Boundary Agreement Letter

It is not clear on what basis the General Court concluded that the compromise agreement had the consequence that the applicants had an interest in transferring the land to the defendants. Under the harmful property regime established by the Basic Law of 2002, a squatter is not interested in the country unless he is registered. It therefore appears that at the time of the agreement there was nothing for the applicants to yield. On this basis, Article 2 cannot apply. In 2012, in the case of Yeates and another -v-Line and another, the Court of Appeal ruled that an informal boundary agreement should not comply with the provisions of the Property Commissions Act 1989, which meant that the memorandum did not need to be drawn up in the form of an executed deed or in the form of a contract. There are no formal requirements for its preparation and therefore there is no need to use the services of a surveyor. However, the memo and plan should be as clear and precise as possible. After receiving the application, the cadastre sets the limit and updates the register and plan accordingly. The border will no longer be a general border within the meaning of section 60 Land Registration Act 2002, but a fixed and defined border.

In this case, the Tribunal found that there was no explicit derogation from Section 2 for border agreements concluded for the purpose of “delimitation” of the border. You can generally avoid having to establish a border agreement by having an informal conversation with your neighbour. In section 4, under “Notifications in order of priority”, you write: “A border agreement to note”. Write under “Fees paid (£)” “£40”. This argument also applied to Section 2. Therefore, for a border agreement to be an agreement to which Section 2 applies, the objective of the parties to the conclusion of the agreement must be that it leads to a sale or other transfer of a land interest. § 2 would not be applicable solely because the contract had the effect of transferring a land interest if the parties did not intend to make such a transfer. This was confirmed in the Joyce vs. Rigolli case in 2004. The Court of Appeal stated that, if the purpose of an informal border plan was to confirm the position of a border, when the formal provisions on enforcement as an act had not been complied with and the parties intended to effectively transfer trivial land, section 2 of the Property (Commission miscellaneous) act 1989 (enforcement as an instrument, etc.) does not apply.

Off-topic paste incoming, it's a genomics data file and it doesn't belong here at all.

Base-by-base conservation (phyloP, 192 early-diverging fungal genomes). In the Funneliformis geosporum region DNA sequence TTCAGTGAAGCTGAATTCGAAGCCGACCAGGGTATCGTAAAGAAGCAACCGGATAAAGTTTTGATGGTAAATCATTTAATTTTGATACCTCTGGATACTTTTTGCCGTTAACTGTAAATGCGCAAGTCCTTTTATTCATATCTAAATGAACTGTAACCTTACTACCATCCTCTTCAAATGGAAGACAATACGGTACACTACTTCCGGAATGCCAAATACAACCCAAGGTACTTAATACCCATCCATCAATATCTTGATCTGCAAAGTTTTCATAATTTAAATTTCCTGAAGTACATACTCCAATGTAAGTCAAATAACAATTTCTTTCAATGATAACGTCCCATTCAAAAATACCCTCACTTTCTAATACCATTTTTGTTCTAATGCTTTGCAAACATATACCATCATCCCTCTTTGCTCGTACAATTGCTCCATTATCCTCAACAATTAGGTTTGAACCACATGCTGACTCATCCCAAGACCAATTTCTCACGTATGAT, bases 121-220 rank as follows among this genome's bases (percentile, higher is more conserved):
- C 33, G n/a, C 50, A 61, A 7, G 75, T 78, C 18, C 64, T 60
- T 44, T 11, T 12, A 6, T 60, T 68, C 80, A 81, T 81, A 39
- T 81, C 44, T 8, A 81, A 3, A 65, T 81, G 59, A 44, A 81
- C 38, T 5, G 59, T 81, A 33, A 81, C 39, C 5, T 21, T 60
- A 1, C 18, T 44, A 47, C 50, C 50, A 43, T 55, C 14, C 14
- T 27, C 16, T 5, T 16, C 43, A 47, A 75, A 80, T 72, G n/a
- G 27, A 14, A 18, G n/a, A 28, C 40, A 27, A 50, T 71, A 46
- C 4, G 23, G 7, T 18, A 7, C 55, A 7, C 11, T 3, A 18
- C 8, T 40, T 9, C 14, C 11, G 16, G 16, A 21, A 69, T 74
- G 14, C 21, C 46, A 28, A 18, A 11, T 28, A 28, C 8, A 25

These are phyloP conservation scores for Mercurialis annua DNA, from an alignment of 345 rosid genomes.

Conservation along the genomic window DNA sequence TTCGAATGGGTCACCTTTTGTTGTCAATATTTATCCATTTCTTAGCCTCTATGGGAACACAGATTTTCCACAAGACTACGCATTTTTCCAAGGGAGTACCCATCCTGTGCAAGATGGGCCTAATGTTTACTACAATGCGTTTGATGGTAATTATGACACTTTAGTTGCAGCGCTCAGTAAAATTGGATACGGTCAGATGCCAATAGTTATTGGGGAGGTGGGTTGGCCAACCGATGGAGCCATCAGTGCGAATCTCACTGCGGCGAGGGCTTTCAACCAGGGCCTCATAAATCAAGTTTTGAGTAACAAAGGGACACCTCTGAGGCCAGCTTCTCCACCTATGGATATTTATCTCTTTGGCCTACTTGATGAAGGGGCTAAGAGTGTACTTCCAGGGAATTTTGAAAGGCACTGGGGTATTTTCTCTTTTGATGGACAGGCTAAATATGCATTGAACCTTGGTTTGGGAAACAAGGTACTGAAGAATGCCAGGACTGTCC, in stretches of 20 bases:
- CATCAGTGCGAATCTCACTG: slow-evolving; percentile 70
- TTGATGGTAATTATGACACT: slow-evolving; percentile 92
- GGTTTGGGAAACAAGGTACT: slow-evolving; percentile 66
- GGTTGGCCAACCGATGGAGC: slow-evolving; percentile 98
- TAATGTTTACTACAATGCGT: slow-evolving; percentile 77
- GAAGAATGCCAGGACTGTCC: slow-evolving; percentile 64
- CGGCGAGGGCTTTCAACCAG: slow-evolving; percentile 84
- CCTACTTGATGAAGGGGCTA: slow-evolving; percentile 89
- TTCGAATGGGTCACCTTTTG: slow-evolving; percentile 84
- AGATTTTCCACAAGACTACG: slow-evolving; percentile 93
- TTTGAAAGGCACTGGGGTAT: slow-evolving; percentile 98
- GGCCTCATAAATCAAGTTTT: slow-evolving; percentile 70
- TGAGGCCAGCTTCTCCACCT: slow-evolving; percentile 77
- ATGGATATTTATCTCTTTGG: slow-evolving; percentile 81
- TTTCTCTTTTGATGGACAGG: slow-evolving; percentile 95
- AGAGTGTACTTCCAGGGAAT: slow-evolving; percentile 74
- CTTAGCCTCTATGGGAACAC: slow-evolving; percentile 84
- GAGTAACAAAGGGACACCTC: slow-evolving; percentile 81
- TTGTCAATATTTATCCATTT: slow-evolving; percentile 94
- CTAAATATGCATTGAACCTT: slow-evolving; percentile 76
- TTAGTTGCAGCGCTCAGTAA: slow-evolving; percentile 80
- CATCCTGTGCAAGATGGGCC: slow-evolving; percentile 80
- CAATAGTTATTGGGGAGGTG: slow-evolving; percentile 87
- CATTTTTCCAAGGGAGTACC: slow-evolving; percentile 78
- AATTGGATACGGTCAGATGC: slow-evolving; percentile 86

Cited in this case, where the other cases Scarfe vs. Adams in 1981 and Kingston vs. Phillips in 1978. Even if documented in writing, border agreements should be used with caution.. . .

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